Electrophysiological Heterogeneity of Spinally Projecting Serotonergic and Nonserotonergic Neurons in the Rostral Ventromedial Medulla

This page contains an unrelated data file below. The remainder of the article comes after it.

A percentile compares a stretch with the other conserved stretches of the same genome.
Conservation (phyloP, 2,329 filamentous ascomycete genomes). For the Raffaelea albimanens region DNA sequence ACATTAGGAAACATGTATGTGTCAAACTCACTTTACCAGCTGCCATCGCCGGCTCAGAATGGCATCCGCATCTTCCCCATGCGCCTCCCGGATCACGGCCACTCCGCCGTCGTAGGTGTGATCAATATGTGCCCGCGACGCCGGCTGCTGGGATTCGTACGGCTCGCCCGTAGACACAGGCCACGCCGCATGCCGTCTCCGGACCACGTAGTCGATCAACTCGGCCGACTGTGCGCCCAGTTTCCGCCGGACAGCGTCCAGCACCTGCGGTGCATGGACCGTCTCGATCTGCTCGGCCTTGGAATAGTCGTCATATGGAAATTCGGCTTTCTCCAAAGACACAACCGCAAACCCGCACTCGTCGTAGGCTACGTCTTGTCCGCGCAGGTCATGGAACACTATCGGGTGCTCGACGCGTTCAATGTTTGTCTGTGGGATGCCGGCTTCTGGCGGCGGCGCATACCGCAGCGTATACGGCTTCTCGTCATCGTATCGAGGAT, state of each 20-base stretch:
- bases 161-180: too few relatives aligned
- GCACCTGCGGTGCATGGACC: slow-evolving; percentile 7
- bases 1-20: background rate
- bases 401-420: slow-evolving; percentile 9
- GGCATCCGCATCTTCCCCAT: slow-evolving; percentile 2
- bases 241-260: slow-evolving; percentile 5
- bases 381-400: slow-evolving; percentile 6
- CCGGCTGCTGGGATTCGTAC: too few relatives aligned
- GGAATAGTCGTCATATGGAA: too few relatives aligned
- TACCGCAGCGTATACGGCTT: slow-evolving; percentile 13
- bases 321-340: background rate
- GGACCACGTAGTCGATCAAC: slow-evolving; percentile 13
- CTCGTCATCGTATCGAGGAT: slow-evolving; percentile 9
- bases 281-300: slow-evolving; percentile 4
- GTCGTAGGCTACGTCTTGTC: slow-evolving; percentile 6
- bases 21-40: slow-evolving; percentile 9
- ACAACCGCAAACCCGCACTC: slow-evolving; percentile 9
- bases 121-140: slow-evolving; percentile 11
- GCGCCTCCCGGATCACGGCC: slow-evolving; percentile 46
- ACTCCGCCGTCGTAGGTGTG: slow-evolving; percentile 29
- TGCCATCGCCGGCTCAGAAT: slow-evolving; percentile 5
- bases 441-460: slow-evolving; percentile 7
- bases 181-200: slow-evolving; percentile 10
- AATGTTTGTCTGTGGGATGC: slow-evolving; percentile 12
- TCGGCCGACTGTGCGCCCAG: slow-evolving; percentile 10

This study examined the passive membrane and action potential properties of serotonergic and nonserotonergic neurons in the rostral ventromedial medulla (RVM) of the rat using whole cell patch-clamp recording techniques in the slice. Serotonergic neurons were identified by immunoreactivity for tryptophan hydroxylase (TrpH). Spinally projecting neurons were retrogradely labeled with 1'-dioactadecyl-3,3,3',3'-tetramethylindocarbodyanine perchlorate (DiI). Three types of neurons were identified within both spinally projecting serotonergic and nonserotonergic populations. Type 1 neurons exhibited irregular or sporadic spontaneous activity interspersed with periods of quiescence. Type 2 neurons were not spontaneously active and were additionally discriminated by a more negative resting membrane potential and a larger-amplitude action potential. Type 3 neurons fired repetitively without pause. Serotonergic neurons had a higher membrane resistance and greater action potential half-width than their nonserotonergic counterparts and rarely exhibited a fast afterhyperpolarization. Serotonergic type 3 neurons also fired more slowly and regularly than nonserotonergic type 3 neurons. Comparison of electrophysiological and immunohistochemical characteristics suggested that the smallest type 3 serotonergic neurons had an increased risk of immunohistochemical "misclassification" due to failure to detect TrpH, possibly due to more complete dialysis of intracellular contents during lengthy recordings. This risk was minimal for type 1 or 2 serotonergic neurons. The three different types of spinally projecting serotonergic neurons also differed markedly in their responsiveness to the mu opioid receptor agonist D-Ala2, NMePhe4, Gly5-ol]enkephalin. These results provide important new electrophysiological and pharmacological evidence for a significant heterogeneity among spinally projecting serotonergic RVM neurons. They may also provide a basis for resolving the controversy concerning the role of serotonergic RVM neurons in opioid analgesia.